The big news in the comic book industry this week was DC Comics’ announcement that it will be rebooting its universe and relaunching most of its titles with new #1 issues (52 new first issues, making me wonder – snarkily – if there will be one for each universe in its current multiverse). Presumably this relaunch is being explained in story terms due to the current event series Flashpoint, in which the DC Universe as we know it has been altered into a twisted version of itself, and that the untwisting will cause everything to be different.
As a longtime reader of DC Comics, I don’t have a strong reaction to this. My first thought is, “This is what they should have done in 1986 after Crisis on Infinite Earths!” In 1986 I was reading almost every title that DC printed (I was also 17 years old), and would have been very excited if they’d done something like this. (I’ve heard that they considered it but that editorial got cold feet and couldn’t pull the trigger.) 25 years later, this feels like little more than a gimmick, one tacked on to what was originally pushed as a Flash-centric event series. Now it feels like Flashpoint was just a means to reboot the continuity, which feels like it cheapens the story.
(I wonder if DC was emboldened to make this move by the success of 2009′s Star Trek film, which did the same thing for that franchise.)
It also makes the next few months worth of DC Universe titles feel irrelevant, too. J. Michael Straczynski – who has recently been pilloried for leaving the Superman and Wonder Woman titles in mid-story – had words in a similar vein on his Facebook fan page:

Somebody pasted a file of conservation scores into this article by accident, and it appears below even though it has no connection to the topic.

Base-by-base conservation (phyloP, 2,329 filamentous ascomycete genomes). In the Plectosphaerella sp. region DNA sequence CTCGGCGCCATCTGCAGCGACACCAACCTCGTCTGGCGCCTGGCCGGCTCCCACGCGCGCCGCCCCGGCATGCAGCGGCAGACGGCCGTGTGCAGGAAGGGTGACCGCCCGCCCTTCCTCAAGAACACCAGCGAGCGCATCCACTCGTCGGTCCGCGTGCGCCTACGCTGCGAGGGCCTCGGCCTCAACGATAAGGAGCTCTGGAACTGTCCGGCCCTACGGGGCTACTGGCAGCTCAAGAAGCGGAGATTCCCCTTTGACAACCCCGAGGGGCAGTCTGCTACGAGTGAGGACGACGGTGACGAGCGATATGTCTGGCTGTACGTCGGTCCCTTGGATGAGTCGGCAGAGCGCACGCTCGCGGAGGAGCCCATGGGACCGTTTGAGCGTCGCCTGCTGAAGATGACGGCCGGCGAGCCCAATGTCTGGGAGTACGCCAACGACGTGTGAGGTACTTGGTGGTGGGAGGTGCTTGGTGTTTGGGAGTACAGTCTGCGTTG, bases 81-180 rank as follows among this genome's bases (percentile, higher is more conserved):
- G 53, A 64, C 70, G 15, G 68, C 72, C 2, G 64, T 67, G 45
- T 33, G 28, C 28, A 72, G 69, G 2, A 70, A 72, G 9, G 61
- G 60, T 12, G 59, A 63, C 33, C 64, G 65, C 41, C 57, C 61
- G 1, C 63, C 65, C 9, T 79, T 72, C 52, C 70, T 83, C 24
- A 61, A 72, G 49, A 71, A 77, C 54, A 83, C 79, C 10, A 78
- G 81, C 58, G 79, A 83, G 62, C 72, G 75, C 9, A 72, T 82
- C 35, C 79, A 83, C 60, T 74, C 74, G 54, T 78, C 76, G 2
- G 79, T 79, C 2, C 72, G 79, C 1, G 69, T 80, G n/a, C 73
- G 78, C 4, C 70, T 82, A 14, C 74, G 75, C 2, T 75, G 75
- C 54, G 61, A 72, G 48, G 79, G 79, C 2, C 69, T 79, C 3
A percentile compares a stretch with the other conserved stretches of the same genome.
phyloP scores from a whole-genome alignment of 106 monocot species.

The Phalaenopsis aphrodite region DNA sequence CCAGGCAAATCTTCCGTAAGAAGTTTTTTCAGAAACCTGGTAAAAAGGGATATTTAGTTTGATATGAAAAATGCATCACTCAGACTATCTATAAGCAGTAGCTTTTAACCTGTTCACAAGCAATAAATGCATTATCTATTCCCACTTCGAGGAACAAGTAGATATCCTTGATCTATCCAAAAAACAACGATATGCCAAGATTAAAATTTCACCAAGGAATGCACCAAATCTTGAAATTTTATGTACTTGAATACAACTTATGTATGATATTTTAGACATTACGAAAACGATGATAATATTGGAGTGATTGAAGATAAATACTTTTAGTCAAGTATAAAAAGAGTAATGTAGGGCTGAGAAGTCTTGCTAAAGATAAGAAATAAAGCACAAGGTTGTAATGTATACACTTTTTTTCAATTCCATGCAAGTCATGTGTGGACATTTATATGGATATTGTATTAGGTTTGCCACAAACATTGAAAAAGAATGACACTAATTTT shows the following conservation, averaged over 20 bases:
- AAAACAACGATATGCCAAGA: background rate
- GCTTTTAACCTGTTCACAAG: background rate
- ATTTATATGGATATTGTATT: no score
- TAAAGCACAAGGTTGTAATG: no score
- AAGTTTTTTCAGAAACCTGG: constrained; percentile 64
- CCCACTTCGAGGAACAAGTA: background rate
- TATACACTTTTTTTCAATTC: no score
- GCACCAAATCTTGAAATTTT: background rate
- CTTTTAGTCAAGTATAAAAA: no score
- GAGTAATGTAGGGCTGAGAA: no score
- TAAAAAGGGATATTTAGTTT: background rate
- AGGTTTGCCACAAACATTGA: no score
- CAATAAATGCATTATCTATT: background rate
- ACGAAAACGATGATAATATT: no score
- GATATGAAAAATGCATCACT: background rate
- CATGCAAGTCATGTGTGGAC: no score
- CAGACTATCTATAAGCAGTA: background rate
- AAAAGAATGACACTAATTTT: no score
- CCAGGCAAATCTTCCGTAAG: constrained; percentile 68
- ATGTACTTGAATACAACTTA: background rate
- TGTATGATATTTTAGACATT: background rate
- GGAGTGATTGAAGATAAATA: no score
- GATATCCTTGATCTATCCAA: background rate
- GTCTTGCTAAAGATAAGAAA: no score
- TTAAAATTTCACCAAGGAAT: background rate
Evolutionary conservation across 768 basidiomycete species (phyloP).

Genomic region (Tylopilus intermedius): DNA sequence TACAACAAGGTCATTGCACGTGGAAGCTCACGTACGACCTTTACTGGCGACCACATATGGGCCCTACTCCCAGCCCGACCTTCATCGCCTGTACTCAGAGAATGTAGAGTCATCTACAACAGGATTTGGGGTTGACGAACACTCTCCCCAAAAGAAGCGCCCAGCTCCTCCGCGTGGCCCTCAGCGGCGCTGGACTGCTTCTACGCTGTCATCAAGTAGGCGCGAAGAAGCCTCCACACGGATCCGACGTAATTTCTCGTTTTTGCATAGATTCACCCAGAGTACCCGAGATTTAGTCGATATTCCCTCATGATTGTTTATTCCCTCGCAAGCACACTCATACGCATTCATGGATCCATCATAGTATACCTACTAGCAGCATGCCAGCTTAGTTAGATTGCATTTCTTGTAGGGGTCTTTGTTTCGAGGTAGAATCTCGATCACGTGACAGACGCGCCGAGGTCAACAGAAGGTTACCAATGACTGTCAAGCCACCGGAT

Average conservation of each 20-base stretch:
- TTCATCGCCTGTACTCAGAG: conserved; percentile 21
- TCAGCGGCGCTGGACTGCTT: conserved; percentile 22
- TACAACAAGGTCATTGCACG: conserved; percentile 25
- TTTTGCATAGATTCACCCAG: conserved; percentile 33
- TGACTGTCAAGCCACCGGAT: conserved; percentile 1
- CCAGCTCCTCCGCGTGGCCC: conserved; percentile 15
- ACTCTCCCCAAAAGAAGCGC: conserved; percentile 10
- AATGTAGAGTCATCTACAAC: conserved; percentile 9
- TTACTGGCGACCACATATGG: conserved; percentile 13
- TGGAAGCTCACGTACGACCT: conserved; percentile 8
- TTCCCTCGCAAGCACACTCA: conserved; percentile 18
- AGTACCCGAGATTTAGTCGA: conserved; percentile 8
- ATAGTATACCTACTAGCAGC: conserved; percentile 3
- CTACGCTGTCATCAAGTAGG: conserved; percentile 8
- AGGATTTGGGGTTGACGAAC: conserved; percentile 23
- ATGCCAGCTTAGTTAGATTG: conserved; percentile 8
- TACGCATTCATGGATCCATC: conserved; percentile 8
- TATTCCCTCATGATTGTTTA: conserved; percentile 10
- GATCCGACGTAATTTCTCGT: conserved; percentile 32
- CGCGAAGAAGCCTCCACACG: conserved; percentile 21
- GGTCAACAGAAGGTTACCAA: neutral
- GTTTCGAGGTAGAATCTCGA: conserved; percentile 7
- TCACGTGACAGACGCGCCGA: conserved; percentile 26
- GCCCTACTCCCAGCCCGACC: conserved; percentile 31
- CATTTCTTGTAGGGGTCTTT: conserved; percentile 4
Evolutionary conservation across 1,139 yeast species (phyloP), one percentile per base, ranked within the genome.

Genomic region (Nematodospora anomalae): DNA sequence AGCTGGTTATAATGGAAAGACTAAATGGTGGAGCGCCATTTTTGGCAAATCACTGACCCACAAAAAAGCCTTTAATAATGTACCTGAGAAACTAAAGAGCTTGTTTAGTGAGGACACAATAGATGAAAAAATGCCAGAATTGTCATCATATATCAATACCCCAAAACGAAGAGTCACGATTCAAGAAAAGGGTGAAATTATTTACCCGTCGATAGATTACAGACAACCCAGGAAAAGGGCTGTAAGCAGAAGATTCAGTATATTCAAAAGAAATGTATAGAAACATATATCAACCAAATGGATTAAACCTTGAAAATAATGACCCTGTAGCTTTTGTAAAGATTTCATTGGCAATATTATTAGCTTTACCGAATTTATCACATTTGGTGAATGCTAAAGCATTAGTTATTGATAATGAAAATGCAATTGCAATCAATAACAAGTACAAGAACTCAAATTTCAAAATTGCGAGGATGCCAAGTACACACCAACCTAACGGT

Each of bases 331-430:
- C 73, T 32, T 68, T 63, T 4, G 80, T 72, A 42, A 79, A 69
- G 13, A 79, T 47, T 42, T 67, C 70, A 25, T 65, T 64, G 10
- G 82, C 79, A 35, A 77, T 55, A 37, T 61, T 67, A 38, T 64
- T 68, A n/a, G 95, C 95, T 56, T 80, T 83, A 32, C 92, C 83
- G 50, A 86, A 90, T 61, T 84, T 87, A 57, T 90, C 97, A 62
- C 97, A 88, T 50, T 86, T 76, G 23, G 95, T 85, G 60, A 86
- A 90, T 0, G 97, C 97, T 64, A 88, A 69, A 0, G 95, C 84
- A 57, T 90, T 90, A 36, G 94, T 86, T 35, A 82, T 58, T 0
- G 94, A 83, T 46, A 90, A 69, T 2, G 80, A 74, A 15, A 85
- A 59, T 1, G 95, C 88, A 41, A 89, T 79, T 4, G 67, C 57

So I felt confident that it was coming soon (which is one reason why I felt there wouldn’t be a problem in the long run leaving the monthly books, since most of the things done in Superman and Wonder Woman would be erased by the reboot anyway, so ultimately it didn’t matter whether I stayed or left). I just couldn’t say anything at the time because I wanted to respect Dan’s privacy and his desire to do what he thought was right when he thought it was right to do it.
Superman and Wonder Woman are wrapping up major story arcs, the three Green Lantern titles are in the middle of a major crossover story, “War of the Green Lanterns”, the Batman status quo has been upset by Grant Morrison’s Batman Inc. set-up, and various developments have occurred due to Brightest Day. Now, all of these stories may have been good reads in their own right, but for people who care about the ongoing story developments, that means that everything that happened in them will now be swept away?
That’s another way in which events like this support my maxim that “a good jumping-on point for new readers is a good jumping-off point for old readers.” I’ve been losing interest in the Green Lantern titles since the plot has been getting ever-more grandiose and the character elements are vanishing, so this makes the reboot an excellent time for me to drop those books.
As far as whether I’ll buy any of the new first issues, what I usually do is follow the creators: I’ll buy the books by writers I like (and artists I really like, although even the presence of George Pérez wasn’t enough to persuade me to buy the Flashpoint tie-in mini-series Secret Seven this week), and probably pass on the rest unless the premise of one sounds unusually interesting. But I’m not going to pick up, say, a new Hawkman or Aquaman series just because. Of the first ten series announced, I might pick up Firestorm (Gail Simone, Yildiray Cinar), but that’s about it (I’ll stay far away from Flash, as I cannot stand Francis Manapul’s art these days).
I’ll also likely pass on the previously-announced Justice League title by Geoff Johns and Jim Lee, as I’m not really a fan of Lee’s art, and I find Johns’ writing to be increasingly pedestrian these days. (Johns and Lee on Justice League is about twenty steps down from Kurt Busiek and George Pérez on Avengers a decade ago.) Honestly the only books Johns has written that really stand out in my mind are his first Flash run (with Scott Kolins and Howard Porter), and his Booster Gold run.
So my reaction to all of this on the creative side is basically one of “whatever”. When they announce that Ed Brubaker or Kurt Busiek or Mark Waid or a writer I similarly admire is writing one of the new titles, then I’ll be excited. Otherwise it’s just more superhero comics, reboot or no reboot.